Additional thoughts on TRANSITIONAL

Shawn Steele Shawn.Steele at
Fri Dec 4 20:25:39 CET 2009

Again, I'm very concerned about things that currently "work" and start breaking.

ALL of these domains currently resolve to a server in IDNA2003.  The source link may even look fine (ZWJ/ZWNJ are required to display correctly, but they're dropped by mapping in 2003, so you could actually type an http://whateverZWNJthatZWNJneededWZNJthem, and it'd get to a server).  IE wouldn't display it right in the address bar, but at least you'd get there.  Ditto with sigma, and, of course, eszett.  FF and all the others behave similarly.  I suppose we could even add logic to IE to not muck with the input form of these.  

Agreed that it's not "perfect, or even close", but it actually works in IDNA2003.

Our servicing doesn't allow machine-readable updates for all data right now.  So our software won't be able to magically turn on at some future date.  Instead, we'd have a painful transition from "sort of works and might look ugly" to "doesn't work at all", then again to "now it finally works".  That's probably like a decade at least.  Any sooner for each step and you'd end up in with different clients of different behaviors.

The core problem here isn't that I can't type my domain and have it go where I want.  The problem is that we lose the information about the difference between the characters so when I get there it ends up looking very bad in some cases.  If ALL domains looked like askdjfoaiwuerh after lookup (or maybe, then I don't think we'd be having this discussion.  The problem is that we're using a human readable string as this hash value, and then we're unhappy when it misbehaves.

So is there any mechanism that could help us make that distinction and figure out the correct version of these values to use?  It doesn't even have to be "quick", just quicker than 10 years.

Additionally, IF we chose to address the presentation aspect of the problem, then we could also address numerous other presentation problems at the same time.  English users are currently happy, DNS is "case preserving", so they can get or or if they want.  Other languages, even Latin non-ASCII, don't get that benefit.  It seems likely that being able to specify a "correct" form would be interesting for Turkish i and other cases as well.  However we could limit it to these 4 characters.

I can't get very excited about transitional strategies that make almost-working stuff break for several years.


PS: More data about the timeframe.  I'll let you fill in numbers from public information about different vendors' release cycles.

* Current Operating System and Browsers have already shipped.
* Even if the WG decided the perfect behavior today, it might not happen until those OS's or Browsers are upgraded.  Even in an SP that is a significant delay for some properties.  IDNA2003 took a year? but it was lucky in some products' release cycles.
* Then we have to allow for adoption to reach critical mass.  Patches aren't always taken by users, and if you look at OS/Browser usage on the web there's still lots of old stuff out there.  That is probably many years.

Transition then requires we do the whole thing all over again.  If we had some warning about the process it might be a little easier to trigger, but each change is a long, painful thing.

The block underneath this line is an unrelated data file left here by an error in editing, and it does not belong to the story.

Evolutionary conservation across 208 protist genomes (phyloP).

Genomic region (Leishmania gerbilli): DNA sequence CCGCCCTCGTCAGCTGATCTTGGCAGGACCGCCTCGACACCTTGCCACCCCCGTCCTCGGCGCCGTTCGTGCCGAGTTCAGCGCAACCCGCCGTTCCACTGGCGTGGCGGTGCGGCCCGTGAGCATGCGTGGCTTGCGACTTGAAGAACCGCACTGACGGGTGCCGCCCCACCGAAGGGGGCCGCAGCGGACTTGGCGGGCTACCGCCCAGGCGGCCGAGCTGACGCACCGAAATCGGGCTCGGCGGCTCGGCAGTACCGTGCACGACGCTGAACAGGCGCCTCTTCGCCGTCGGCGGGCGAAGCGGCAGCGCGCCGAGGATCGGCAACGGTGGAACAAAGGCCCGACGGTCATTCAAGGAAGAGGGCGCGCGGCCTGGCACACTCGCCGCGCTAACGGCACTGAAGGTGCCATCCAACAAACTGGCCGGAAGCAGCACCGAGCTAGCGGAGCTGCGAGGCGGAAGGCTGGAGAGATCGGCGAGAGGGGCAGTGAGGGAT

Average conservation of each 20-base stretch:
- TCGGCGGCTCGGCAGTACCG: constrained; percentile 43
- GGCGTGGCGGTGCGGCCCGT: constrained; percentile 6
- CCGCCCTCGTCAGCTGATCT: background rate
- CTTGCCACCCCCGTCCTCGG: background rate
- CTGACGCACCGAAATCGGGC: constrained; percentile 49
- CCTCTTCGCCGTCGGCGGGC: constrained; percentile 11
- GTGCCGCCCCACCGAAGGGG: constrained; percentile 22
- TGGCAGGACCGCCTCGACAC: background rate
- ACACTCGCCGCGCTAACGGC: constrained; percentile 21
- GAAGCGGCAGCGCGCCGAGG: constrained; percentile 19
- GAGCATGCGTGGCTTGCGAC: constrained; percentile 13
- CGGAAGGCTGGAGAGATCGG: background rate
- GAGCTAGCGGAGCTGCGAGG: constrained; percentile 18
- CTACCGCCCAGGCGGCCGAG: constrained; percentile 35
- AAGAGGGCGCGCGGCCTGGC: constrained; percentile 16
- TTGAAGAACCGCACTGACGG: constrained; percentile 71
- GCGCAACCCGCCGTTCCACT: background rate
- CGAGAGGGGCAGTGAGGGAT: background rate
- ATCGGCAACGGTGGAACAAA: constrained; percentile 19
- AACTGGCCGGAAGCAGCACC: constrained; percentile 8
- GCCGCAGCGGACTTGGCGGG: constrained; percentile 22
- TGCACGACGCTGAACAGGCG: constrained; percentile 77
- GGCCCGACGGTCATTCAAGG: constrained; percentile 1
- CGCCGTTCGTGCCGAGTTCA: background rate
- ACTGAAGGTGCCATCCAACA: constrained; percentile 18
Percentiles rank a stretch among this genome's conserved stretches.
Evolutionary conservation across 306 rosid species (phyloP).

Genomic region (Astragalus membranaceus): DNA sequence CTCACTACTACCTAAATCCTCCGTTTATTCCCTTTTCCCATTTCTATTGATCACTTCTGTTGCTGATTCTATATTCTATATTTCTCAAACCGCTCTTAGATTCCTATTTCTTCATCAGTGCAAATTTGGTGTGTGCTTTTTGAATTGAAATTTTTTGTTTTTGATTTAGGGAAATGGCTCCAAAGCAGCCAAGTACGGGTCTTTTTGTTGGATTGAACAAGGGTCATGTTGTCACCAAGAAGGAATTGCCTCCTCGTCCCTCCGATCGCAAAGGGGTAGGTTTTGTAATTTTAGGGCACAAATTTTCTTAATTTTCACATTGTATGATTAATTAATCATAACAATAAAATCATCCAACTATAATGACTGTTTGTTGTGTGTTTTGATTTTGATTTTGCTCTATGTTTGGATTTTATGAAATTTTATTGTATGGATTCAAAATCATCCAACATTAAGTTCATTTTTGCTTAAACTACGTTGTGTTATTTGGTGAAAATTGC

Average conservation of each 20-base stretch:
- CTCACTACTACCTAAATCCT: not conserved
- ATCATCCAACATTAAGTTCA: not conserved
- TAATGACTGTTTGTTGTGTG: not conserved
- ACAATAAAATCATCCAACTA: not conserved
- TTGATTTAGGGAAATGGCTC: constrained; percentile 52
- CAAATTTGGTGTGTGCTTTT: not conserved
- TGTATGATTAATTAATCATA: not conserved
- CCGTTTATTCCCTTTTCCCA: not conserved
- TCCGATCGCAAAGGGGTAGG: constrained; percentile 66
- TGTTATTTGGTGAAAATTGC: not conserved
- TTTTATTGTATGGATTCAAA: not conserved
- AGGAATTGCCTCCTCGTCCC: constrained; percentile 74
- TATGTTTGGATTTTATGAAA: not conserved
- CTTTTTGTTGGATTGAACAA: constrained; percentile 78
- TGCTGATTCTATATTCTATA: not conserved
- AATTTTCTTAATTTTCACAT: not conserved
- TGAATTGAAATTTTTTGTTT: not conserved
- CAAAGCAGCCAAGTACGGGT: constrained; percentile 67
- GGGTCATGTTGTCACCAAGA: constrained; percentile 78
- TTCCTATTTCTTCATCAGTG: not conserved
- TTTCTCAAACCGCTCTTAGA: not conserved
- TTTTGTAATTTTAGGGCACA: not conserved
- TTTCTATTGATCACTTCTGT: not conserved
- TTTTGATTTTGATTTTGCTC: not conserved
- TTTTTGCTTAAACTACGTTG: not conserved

From: idna-update-bounces at [idna-update-bounces at] on behalf of Erik van der Poel [erikv at]
Sent: Friday, December 04, 2009 4:11 AM
To: idna-update at
Subject: Re: Additional thoughts on TRANSITIONAL

Here is another proposal that is dead simple, yet allows
implementations to take advantage of a machine-readable file, and does
not involve "flag days" (dates at which we change something).

Instead of having a machine-readable file at each host, we have two
global files at One file is similar to Patrik's table with
entries like:


There is no new value called TRANSITIONAL. The infamous 4 characters
(above) start with the value DISALLOWED. Later, we change them to
PVALID (or CONTEXTJ for 200C/200D). We encourage ICANN to redelegate
TLDs the registries of which flout our rules.

The other file is for global mappings. Not language-specific mappings.
The format might be similar to RFC 3454's:

0041; 0061; Case map
00AD; ; Map to nothing

The absence of a character from this file means that there is no
mapping for that character. It maps to itself. The infamous 4
characters would not be in this file. In other words, their mappings
are removed, and new clients must stop mapping them. We encourage IANA
to set up a Hall of Shame, with a list of clients that flout our

Clients are permitted to check these machine-readable files once a
week, not at a fixed time on a fixed day of the week. Implementers are
not required to have their clients automatically check the files. They
may check them manually, and adjust their implementations as soon as
they can.

Voila. Dead simple. Machine-readable files. No flag day.

However, I would encourage .de and .at registry folks to take a closer
look at the .gr registry's claims that DNAME is not good enough for
email, etc. If DNAME is not changed to include the root of the subtree
or if no new xNAME is defined for that purpose, we may decide to keep
Eszett DISALLOWED and add a mapping to ss.

Most of the IDNAbis drafts can be published unchanged. We'd have to
change Patrik's draft for the infamous 4 characters. We might want to
drop the mappings draft for now.

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